Archives for book promotion

Congratulations!  You’ve finished the final manuscript, ARCs are rolling out to reviewers, and you’re waiting for the big publication date to arrive so you can tell friends and family where to pick up your book.  Only one thing left to do – promote, promote, promote.  A book signing or reading might be nice, but can you be sure how many people will attend?  What good is a reading if only five people are there to hear you?

Enter, a fresh, new site that enables an author to get commitments from fans to attend a book signing, before actually committing to hold the signing. Think of it as a Kickstarter-like fansourcing platform for authors, fans, and “hosts” of signing or reading events. If the prescribed (by author) number of fans pledge to attend, the event will “turn on,” making it the real deal.  And best of all? The service is totally free to the author. The site collects a small fee from event attendees if the author’s minimum criteria for accepting an event are satisfied (i.e. either enough people RSVPed or bought enough books or tickets for the author to say yes).

The site launched in August and is currently still in beta, but that might make it the best time to test the waters, as it has already been featured in Publisher’s Weekly, Fast Company, and other news outlets. Authors are featured prominently on the site and can link their Twitter feeds and websites and include their book’s cover image and description, so at the very least, they are getting good exposure for free, as people come to check out the site.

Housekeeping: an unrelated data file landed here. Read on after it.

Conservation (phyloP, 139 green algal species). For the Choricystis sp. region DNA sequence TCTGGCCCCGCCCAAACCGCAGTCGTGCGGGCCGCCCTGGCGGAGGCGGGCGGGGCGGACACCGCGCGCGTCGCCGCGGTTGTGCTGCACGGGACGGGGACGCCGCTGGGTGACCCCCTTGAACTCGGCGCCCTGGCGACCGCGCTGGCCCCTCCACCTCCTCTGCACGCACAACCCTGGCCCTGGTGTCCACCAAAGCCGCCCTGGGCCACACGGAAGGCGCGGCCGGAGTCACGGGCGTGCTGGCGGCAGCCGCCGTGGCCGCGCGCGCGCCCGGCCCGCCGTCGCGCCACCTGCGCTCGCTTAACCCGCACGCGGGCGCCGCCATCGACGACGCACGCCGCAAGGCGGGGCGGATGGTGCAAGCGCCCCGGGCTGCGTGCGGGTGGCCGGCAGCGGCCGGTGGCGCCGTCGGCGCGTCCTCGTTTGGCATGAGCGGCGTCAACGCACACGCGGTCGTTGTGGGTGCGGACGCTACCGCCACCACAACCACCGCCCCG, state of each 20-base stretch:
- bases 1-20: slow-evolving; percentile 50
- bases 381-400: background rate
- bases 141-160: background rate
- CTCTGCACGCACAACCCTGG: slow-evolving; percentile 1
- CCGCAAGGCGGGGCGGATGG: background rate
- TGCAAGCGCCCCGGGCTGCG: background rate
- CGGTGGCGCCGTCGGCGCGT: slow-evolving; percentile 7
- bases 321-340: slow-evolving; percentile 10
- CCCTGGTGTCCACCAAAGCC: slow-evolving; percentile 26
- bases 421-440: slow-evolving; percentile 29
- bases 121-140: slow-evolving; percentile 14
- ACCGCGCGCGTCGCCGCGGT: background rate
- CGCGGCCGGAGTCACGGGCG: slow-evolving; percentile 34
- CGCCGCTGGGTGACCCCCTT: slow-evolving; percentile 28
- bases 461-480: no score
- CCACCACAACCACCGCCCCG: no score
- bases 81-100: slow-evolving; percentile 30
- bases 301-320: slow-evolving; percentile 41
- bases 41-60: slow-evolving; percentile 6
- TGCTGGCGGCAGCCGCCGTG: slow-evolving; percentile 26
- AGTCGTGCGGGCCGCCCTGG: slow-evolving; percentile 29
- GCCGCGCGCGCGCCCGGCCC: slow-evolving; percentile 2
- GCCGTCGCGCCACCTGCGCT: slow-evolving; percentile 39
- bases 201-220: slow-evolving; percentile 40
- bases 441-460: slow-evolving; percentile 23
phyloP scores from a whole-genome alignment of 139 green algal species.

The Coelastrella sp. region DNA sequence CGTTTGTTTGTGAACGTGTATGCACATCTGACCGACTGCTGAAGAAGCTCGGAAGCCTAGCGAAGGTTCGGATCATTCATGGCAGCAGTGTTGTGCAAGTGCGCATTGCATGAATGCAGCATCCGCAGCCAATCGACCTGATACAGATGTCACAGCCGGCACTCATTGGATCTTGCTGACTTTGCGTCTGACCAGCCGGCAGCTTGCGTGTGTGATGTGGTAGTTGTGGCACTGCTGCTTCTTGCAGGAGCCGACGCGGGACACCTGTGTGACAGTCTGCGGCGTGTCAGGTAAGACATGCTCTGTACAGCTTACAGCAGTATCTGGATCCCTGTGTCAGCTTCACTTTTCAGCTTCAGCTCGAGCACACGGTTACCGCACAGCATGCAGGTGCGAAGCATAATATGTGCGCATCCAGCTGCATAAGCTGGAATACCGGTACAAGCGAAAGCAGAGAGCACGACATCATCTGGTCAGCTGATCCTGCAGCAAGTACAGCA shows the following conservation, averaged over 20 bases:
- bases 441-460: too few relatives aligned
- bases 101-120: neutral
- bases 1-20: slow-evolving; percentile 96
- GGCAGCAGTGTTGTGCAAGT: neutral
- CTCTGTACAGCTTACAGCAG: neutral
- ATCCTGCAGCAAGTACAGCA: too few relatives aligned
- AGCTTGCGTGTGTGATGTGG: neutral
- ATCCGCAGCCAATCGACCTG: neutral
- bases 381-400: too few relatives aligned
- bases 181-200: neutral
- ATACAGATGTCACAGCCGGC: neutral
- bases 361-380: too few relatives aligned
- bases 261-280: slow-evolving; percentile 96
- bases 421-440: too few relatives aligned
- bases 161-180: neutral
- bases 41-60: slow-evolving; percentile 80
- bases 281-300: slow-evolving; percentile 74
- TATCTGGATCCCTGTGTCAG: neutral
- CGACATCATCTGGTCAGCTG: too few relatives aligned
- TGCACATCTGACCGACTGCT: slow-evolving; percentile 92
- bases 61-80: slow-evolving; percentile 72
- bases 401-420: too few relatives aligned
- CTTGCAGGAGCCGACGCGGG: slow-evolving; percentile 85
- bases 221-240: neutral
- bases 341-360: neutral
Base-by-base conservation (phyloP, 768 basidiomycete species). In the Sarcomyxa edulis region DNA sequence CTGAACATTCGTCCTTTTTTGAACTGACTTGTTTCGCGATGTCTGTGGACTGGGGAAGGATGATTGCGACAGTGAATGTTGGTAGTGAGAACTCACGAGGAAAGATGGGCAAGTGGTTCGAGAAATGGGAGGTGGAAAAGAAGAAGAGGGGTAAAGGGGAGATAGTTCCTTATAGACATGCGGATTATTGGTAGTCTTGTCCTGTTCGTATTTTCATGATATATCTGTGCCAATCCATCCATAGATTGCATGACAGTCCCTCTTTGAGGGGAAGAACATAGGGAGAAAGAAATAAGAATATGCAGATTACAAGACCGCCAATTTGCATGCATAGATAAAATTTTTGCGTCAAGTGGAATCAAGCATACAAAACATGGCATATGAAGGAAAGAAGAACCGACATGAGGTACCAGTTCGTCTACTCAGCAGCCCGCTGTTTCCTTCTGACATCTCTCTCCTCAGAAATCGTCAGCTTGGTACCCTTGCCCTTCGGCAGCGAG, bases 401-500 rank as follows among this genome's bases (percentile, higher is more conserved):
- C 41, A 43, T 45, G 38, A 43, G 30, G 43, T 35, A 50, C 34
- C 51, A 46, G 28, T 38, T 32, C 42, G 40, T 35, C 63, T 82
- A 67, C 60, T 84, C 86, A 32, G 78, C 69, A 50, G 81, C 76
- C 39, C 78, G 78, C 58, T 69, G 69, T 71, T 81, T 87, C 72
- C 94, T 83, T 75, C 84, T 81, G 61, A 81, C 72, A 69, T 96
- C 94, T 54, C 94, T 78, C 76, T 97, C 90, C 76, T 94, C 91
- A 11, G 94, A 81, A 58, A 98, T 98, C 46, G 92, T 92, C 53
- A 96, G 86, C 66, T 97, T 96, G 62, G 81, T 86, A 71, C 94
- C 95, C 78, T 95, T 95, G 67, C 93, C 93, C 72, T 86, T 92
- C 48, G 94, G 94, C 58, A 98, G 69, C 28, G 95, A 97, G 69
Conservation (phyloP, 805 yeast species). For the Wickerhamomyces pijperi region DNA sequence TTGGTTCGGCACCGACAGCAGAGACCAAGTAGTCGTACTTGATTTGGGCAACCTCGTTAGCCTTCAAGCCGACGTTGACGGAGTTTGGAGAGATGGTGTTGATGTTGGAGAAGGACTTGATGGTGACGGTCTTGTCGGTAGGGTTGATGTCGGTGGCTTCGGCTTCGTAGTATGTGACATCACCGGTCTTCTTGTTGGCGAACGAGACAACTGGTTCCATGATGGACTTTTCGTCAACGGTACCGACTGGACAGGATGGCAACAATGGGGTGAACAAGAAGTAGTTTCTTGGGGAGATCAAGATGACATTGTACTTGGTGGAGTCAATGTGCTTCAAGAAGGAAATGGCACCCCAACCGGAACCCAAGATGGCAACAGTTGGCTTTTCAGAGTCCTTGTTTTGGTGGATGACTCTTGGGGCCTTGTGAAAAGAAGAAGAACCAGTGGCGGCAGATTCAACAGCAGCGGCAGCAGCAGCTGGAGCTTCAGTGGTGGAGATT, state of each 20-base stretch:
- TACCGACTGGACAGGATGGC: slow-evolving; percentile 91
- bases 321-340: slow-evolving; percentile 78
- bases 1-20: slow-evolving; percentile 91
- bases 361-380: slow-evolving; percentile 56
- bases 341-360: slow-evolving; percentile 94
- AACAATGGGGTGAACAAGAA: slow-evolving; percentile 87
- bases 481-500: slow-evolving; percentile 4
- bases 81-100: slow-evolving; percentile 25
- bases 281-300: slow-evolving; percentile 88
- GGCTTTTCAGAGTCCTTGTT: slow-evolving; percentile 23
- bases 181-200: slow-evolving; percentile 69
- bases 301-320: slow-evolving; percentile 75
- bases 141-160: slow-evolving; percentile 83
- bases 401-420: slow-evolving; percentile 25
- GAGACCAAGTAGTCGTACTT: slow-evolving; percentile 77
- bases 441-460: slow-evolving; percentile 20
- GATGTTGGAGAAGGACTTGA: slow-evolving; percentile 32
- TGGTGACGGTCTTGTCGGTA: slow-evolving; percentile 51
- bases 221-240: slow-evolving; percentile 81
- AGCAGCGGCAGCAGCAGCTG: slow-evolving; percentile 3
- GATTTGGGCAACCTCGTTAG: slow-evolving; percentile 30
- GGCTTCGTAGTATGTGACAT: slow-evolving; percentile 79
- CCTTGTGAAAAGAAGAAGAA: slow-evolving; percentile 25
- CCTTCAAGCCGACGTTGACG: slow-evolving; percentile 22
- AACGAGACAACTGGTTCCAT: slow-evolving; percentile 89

While an author can use the site to tell friends and family about an upcoming event (and secure their RSVP), it’s also an interesting tool that makes authors available to fans in a way that wouldn’t have been possible without social media innovation.

Check out the write-up on Mediabistro, where a video and more intricate description of the site’s offerings are provided.

California startup CoverCake offers publishers, authors and retailers a complete rundown on what books people are talking about online.

From their site:

“While working on solving the book discovery problem, we noticed book readers were leaving hundreds of thousands of comments on many social networks. We thought it would be beneficial for the book publishing and book retail industries to be able to see turn-key measurements of this activity and corroborate it with their outbound marketing campaigns, author appearances and media features … We’re now focused completely on providing meaningful analytical data on books that can be used by publishers, authors, book retailers and even end users.”

Find out more.

Whether you’re writing fiction or nonfiction, you can make yourself more desirable to publishers or agents (and thus, more likely to get an offer) if you can demonstrate that you’ve already got a good grasp on who your readers are and how to reach them. Social media makes this an easier task.

Take the phenomenon of a blog tour. Sort of like an author tour without the hassle of traveling, a blog tour is when a targeted list of 40-60 bloggers are recruited to blog about a book, either using their own reviews or pulling from the press release.

You can expect your publisher to do a lot of the leg work here, but if you were to do a “blog tour,” what are the best blogs for you to target? Who reads the genre you write in? Approaching a publisher with well-thought-out suggestions will make you a more appealing author.

Blog tours are just one facet of a book promotion campaign, and it’s part of your job, as the author, to help brainstorm how to best get your book in front of its intended audience. You’ll have a richer (in more ways than one) author experience because of it.

We’ll explore other social media outreach strategies in future posts.

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